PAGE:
"It left me shocked, numbed and very angry. The problem was - and still is - I didn't know where to direct my anger.
By Dublin Singer - Songwriter Ciara Sidine
24/02/2018 - I'm just back from a wee tour of Galway and Sligo, playing the intimate setting of The Black Gate Cultural Centre on Thursday and Moy River B&B Folk Club on Friday - with Conor Brady. From the energetic hum of Galway city to the purple-hazed expanse of the Ox Mountains, it was two enjoyable days of music, connection with new audiences and venues, and joy to play with the talent that is Conor Brady. We’re excited for our upcoming tour of Holland, in April.
By Daniel McConnell (Political Editor - Irish Examiner
08/11/2017 - Six properties promised to the State by the Catholic Church in 2002 still remain outside full public ownership 15 years later, the Irish Examiner can reveal.
Documents obtained reveal a further 13 properties “handed over” in 2009, including the National Rehabilitation Hospital in Dublin, also continue to remain outside of the State’s control.
The Department of Education has been sharply criticised by the chairman and members of the Public Accounts Committee (PAC) for the “unacceptable delays” in transferring the properties over to the State.
By Dan Barry - The New York Times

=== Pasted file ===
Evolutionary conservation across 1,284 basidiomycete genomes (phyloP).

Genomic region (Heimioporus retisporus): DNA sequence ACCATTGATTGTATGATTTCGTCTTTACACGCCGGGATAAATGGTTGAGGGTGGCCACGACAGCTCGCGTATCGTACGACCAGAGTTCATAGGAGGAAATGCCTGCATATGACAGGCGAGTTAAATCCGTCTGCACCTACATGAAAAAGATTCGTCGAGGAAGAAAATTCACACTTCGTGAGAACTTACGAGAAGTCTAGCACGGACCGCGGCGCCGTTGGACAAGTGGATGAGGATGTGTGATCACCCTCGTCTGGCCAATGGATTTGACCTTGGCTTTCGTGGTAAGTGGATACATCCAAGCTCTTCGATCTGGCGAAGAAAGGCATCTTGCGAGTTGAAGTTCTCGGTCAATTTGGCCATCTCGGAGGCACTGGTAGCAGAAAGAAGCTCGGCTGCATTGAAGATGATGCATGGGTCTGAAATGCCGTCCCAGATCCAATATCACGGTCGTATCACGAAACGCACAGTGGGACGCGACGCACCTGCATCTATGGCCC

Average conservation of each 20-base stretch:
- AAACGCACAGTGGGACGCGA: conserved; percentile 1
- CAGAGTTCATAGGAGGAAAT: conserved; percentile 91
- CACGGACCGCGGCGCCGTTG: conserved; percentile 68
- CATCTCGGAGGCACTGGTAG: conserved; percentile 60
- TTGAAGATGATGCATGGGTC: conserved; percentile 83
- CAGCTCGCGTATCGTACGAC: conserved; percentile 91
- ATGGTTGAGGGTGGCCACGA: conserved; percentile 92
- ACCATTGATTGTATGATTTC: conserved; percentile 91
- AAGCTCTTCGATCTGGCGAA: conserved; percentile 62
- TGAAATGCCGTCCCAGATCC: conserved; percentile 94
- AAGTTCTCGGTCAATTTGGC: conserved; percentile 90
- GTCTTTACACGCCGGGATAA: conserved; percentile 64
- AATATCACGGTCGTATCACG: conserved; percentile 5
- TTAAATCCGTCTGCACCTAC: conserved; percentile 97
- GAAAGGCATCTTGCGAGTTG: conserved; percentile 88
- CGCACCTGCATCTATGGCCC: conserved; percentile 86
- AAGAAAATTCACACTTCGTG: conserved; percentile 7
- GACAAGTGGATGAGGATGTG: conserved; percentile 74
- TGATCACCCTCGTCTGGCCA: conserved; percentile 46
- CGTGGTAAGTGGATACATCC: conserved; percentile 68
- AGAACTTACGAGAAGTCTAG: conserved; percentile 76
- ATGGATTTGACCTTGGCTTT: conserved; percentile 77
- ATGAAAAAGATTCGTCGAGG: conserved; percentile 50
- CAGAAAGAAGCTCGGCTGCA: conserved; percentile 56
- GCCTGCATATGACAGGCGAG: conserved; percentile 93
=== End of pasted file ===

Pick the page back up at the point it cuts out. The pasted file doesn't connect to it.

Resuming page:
Behold a child.
A slight girl all of 6, she leaves the modest family farm, where the father minds the livestock and the mother keeps a painful secret, and walks out to the main road. Off she goes to primary school, off to the Sisters of Mercy.
Her auburn hair in ringlets, this child named Catherine is bound for Tuam, the ancient County Galway town whose name derives from a Latin term for “burial mound.” It is the seat of a Roman Catholic archdiocese, a proud distinction announced by the skyscraping cathedral that for generations has loomed over factory and field.
Two miles into this long-ago Irish morning, the young girl passes through a gantlet of gray formed by high walls along the Dublin Road that seem to thwart sunshine. To her right runs the Parkmore racecourse, where hard-earned shillings are won or lost by a nose. And to her left, the mother and baby home, with glass shards embedded atop its stony enclosure.